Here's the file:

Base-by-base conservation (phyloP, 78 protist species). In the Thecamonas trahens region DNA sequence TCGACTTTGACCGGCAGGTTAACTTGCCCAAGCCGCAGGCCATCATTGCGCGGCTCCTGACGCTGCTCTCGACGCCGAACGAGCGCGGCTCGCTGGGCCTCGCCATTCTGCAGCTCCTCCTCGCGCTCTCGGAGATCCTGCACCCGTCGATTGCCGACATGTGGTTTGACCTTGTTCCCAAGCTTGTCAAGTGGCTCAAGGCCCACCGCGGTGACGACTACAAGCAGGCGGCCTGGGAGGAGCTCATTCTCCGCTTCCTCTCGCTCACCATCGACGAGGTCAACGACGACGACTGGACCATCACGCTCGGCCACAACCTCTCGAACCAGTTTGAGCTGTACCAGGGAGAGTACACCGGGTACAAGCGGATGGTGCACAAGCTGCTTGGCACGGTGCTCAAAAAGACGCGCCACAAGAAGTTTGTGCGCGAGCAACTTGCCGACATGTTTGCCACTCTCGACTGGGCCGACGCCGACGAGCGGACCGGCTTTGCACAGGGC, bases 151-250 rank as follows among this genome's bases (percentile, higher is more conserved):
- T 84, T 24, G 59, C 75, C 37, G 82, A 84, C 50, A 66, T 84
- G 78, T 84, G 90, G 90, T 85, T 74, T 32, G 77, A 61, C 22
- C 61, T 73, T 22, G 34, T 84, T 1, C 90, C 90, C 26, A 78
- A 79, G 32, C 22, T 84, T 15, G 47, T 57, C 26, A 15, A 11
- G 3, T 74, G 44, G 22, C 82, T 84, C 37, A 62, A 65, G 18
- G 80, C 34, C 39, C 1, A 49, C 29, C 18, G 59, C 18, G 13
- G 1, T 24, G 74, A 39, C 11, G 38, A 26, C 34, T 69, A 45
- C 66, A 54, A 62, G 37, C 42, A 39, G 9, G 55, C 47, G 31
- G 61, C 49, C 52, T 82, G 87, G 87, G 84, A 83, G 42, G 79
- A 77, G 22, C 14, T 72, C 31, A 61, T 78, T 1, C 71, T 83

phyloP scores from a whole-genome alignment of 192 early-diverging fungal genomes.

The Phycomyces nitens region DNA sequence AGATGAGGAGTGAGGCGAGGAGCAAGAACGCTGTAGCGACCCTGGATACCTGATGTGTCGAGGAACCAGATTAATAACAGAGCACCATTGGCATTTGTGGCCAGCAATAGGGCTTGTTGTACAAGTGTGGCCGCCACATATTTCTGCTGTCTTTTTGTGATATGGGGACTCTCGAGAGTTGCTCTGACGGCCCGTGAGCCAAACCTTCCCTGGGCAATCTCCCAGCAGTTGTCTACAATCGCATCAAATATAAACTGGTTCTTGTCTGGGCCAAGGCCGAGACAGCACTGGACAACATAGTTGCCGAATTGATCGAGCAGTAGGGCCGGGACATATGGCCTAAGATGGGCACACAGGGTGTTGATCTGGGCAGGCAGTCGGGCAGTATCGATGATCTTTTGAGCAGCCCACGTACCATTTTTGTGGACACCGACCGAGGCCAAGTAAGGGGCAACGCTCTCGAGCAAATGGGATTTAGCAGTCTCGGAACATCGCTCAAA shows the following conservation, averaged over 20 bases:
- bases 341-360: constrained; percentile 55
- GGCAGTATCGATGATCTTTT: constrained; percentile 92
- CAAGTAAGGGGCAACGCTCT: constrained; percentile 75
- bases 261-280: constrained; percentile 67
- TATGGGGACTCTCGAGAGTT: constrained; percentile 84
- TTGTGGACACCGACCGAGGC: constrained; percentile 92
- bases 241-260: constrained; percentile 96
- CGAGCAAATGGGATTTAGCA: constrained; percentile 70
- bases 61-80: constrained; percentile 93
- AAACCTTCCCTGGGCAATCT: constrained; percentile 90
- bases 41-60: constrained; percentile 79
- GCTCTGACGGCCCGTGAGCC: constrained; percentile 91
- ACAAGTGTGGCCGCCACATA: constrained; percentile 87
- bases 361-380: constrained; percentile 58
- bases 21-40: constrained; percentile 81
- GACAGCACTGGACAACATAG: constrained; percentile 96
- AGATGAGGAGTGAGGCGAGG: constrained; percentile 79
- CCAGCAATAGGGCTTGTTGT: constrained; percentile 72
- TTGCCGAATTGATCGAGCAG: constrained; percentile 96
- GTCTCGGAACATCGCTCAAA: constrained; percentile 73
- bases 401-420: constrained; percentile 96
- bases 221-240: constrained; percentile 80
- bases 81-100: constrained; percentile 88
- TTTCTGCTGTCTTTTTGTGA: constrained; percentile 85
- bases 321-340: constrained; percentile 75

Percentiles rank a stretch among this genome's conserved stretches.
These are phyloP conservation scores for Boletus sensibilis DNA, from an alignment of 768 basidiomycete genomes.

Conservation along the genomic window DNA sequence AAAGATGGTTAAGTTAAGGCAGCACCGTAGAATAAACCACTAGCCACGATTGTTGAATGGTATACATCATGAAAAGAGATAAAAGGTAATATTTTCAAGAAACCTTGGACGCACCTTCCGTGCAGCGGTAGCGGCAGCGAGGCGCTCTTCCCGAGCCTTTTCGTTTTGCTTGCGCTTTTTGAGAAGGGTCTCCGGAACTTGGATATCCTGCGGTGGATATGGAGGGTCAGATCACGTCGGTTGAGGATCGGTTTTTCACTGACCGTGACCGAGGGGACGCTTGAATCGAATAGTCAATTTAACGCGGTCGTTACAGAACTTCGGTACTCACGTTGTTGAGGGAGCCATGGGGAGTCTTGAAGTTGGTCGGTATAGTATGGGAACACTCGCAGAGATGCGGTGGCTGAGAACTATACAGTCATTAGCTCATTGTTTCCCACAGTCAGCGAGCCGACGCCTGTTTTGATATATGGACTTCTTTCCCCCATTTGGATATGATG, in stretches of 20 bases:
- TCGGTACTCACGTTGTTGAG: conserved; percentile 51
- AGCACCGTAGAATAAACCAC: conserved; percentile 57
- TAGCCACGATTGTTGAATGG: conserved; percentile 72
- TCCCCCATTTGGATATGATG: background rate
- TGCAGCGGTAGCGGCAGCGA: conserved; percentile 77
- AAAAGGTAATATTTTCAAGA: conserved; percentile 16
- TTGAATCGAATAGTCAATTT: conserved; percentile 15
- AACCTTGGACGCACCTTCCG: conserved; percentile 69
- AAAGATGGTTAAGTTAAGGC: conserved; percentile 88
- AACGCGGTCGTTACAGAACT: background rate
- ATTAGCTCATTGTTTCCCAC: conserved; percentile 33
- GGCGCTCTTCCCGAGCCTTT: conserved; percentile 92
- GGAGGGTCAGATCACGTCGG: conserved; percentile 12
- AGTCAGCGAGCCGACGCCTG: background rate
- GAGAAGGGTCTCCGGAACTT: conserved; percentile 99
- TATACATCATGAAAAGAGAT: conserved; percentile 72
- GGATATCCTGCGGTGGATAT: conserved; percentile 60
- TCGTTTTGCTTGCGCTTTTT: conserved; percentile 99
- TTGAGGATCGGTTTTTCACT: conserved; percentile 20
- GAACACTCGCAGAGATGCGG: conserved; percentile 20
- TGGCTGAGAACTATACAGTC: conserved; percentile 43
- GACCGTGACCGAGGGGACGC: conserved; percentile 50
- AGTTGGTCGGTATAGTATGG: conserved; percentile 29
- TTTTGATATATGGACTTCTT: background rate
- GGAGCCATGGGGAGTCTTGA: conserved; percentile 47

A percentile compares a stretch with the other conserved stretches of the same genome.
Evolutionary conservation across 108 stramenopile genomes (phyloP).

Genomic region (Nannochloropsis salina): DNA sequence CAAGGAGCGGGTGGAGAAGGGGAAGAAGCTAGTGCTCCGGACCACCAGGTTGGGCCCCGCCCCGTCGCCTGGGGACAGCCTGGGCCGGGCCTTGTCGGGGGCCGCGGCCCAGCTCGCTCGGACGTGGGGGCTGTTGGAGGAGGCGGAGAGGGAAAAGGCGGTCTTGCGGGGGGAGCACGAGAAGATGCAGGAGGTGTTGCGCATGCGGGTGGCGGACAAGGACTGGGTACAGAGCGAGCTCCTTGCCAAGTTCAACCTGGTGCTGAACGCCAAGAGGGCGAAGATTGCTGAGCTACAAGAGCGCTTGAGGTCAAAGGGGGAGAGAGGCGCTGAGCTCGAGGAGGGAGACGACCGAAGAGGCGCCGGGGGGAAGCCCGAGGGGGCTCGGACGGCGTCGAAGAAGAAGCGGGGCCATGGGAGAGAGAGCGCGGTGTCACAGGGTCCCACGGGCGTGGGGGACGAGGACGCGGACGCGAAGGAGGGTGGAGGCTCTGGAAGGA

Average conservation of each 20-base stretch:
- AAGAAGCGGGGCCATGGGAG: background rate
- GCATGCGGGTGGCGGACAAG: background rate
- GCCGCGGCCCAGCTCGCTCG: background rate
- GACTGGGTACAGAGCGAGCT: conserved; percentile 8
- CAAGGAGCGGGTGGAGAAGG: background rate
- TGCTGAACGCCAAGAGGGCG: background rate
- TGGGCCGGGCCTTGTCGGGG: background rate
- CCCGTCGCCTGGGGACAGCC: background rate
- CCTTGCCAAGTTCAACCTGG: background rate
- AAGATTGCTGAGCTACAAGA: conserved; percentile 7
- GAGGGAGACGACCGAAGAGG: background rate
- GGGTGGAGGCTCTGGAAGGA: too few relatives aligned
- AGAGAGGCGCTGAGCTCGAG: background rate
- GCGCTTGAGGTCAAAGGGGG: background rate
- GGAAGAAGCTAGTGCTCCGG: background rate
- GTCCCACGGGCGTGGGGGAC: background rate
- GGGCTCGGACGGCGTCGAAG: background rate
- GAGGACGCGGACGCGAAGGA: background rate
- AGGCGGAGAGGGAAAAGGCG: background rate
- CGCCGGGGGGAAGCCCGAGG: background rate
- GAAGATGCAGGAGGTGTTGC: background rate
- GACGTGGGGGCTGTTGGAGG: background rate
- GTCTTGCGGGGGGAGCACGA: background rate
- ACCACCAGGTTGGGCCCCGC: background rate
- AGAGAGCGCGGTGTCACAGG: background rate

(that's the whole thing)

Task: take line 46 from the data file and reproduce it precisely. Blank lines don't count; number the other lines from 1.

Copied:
- TGCAGCGGTAGCGGCAGCGA: conserved; percentile 77